By Arianna Jepsen
Chocolate, from it’s very beginning, has been viewed with mixed feelings; worthy of gods vs food for pigs, life saving vs. human’s downfall. Chocolate has been around for centuries, with each new culture adding their own changes to it. It embodies the definition of a global commodity as its presence spans the globe. Today, chocolate is a widely used and popular treat. People have always been obsessed with chocolate, some even self-identifying as “chocoholics”. According to the World Cocoa Foundation the U.S. chocolate industry had $23.5 billion in sales and exported about $799 million to over 50 countries (Young, preface). As with most large scale products, the production and consumption of cacao effects more than just cacao farmers, but the producers of the add-ins or the producers of the items used in eating chocolate. Chocolate is one product that touches almost everyone, even those who don’t like it still know of it. According to surveys, chocolate was found as energizing, interesting and fit for both genders (Szogyi, 38). Chocolate is so well loved that cacao’s scientific name of Theobroma cacao, means “food of the gods”. The simple fact is, chocolate tastes good. However, some people don’t realize that chocolate is also considered a fashionable item. How can food be considered fashion? Fashion can be anything that had a significant impact on how the consumers of a product carried or changed themselves to reflect the trend. Since chocolate was so popular and considered to be the height of luxury, its use in society and the tools used to make and consume it, were fashion. There are many sides to chocolate, so continue reading to find out chocolates origins, it adaptation into Europe’s Society, and some of the ramifications of producing it.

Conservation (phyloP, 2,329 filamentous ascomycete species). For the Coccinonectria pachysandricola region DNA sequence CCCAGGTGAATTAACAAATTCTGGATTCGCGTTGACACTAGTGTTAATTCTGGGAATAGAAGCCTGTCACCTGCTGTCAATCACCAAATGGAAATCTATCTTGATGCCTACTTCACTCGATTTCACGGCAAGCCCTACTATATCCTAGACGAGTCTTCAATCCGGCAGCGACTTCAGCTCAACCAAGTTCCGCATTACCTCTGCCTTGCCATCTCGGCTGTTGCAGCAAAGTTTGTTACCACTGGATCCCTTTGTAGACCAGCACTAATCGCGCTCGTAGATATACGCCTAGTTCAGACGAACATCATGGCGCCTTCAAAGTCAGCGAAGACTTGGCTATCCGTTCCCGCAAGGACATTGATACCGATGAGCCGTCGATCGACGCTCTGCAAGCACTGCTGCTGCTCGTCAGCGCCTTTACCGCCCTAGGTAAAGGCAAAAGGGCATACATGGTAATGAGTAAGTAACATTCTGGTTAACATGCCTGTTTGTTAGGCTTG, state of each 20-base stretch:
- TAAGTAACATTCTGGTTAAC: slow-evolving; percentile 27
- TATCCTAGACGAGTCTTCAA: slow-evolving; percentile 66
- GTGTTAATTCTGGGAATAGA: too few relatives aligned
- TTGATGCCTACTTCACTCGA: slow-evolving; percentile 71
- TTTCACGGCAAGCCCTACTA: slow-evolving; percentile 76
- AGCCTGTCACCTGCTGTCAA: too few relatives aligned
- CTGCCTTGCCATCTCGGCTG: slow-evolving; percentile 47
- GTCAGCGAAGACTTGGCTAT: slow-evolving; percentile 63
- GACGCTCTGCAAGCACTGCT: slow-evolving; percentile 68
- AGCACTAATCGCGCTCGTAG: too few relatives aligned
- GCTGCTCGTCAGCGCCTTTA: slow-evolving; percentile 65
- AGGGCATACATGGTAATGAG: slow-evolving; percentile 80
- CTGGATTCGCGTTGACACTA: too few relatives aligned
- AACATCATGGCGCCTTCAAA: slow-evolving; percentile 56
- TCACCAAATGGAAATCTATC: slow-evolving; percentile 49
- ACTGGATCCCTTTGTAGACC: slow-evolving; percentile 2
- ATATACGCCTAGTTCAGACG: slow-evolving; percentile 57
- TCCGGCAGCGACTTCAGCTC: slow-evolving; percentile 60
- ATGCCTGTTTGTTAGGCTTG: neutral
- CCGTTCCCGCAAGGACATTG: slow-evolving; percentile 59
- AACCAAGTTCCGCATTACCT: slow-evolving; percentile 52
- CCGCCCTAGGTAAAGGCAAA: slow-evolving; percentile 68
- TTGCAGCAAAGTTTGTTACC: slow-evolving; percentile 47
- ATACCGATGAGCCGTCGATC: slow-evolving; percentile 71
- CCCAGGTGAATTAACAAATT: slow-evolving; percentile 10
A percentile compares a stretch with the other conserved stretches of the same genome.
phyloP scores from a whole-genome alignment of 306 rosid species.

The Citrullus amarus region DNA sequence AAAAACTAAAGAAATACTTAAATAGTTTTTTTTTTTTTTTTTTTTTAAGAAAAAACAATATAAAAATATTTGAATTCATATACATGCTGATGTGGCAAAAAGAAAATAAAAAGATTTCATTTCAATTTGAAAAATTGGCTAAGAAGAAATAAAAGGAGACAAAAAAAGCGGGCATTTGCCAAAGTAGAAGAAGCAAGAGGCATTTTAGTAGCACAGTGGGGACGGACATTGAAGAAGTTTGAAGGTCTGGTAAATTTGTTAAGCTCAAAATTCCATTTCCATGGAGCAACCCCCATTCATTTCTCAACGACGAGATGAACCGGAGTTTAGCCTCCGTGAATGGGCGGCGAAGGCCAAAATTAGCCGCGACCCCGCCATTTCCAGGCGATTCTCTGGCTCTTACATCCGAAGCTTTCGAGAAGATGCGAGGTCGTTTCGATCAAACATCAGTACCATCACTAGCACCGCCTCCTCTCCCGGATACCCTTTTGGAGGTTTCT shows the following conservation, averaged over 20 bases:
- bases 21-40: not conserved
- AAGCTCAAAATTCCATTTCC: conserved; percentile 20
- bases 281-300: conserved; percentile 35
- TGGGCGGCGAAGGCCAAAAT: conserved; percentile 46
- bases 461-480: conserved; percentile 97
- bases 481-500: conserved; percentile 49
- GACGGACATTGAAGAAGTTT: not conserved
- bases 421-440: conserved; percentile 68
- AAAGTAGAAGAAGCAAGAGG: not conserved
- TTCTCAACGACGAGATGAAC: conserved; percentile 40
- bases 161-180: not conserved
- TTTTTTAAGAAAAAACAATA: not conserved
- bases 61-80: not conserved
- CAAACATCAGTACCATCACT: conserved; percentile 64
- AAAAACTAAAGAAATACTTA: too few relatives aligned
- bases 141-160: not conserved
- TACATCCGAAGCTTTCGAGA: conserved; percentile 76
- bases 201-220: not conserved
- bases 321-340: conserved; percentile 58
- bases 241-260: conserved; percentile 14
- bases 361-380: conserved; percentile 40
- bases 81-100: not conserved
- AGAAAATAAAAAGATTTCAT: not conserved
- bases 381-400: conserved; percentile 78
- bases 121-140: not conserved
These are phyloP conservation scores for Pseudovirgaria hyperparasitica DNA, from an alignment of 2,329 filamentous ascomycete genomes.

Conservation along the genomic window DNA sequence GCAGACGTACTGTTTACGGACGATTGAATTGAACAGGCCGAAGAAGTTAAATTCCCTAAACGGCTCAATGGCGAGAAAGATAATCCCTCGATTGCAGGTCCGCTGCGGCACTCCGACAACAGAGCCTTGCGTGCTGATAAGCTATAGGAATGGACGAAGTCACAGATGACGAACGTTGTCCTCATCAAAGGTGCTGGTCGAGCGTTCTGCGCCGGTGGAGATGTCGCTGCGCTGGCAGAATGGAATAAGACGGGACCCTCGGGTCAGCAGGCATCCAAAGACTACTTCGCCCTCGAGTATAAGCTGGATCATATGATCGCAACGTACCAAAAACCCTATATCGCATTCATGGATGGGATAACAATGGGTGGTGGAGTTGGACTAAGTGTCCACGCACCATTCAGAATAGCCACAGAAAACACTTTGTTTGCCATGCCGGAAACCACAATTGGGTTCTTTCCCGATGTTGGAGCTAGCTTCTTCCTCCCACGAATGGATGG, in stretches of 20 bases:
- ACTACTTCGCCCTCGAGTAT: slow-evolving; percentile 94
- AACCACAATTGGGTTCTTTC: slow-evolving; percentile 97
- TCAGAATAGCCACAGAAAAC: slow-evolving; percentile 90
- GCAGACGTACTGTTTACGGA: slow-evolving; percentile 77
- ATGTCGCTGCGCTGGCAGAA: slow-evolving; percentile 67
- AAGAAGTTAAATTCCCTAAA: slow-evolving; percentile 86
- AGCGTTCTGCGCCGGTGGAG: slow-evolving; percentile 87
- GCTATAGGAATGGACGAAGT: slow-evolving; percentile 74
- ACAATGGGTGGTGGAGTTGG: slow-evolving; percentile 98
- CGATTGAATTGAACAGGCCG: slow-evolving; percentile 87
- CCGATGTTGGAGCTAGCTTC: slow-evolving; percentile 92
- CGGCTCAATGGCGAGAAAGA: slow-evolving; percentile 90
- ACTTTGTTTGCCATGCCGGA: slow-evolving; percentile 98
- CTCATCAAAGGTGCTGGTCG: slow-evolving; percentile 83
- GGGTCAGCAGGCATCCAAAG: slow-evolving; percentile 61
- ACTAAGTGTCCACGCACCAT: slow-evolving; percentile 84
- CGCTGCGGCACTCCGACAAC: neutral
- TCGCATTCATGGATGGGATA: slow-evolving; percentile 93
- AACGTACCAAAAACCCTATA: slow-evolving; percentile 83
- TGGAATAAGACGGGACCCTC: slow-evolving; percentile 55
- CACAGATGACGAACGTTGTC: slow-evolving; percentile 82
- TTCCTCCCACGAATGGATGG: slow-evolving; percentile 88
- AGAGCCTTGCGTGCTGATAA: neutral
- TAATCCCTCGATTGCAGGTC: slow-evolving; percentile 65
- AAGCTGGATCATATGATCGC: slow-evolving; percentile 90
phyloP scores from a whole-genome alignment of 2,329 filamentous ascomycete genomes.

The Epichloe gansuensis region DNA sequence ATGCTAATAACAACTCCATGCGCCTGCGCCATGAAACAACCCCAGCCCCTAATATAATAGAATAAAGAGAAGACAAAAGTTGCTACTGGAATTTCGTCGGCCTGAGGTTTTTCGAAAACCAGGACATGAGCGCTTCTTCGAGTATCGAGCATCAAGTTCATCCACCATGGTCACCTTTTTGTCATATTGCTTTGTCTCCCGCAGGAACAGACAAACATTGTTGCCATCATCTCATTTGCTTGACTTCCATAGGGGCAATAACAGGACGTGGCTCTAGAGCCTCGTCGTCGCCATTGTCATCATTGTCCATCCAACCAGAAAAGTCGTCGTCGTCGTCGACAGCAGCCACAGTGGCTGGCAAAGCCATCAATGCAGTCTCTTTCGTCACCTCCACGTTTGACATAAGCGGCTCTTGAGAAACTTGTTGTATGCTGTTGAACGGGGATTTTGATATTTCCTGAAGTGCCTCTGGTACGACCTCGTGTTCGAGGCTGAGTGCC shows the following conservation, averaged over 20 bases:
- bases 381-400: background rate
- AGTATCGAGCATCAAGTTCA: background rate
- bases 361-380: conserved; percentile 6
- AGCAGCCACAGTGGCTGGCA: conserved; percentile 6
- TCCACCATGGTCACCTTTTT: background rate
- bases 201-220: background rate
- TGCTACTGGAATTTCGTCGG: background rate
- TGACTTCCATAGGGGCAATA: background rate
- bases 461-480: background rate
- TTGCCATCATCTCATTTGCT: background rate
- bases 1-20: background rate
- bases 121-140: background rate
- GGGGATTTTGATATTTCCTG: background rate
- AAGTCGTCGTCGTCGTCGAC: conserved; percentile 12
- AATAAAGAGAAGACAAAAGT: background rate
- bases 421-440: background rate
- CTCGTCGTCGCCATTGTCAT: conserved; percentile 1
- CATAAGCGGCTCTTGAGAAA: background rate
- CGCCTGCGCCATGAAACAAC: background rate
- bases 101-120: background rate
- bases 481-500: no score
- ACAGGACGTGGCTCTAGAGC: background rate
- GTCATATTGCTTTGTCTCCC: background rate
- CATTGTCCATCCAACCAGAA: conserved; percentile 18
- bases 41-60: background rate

- Healy, Kevin. Llamas, Weavings, and Organic Chocolate: Multicultural Grassroots Development in the Andes and Amazon of Bolivia. Notre Dame, Ind.: University of Notre Dame Press, 2001.
- Szogyi, Alex. Chocolate Food of the Gods. Westport, Conn.: Greenwood Press, 1997.
- Young, Allen M. The Chocolate Tree: A Natural History of Cacao. Washington, D.C.: Smithsonian Institution Press, 1994.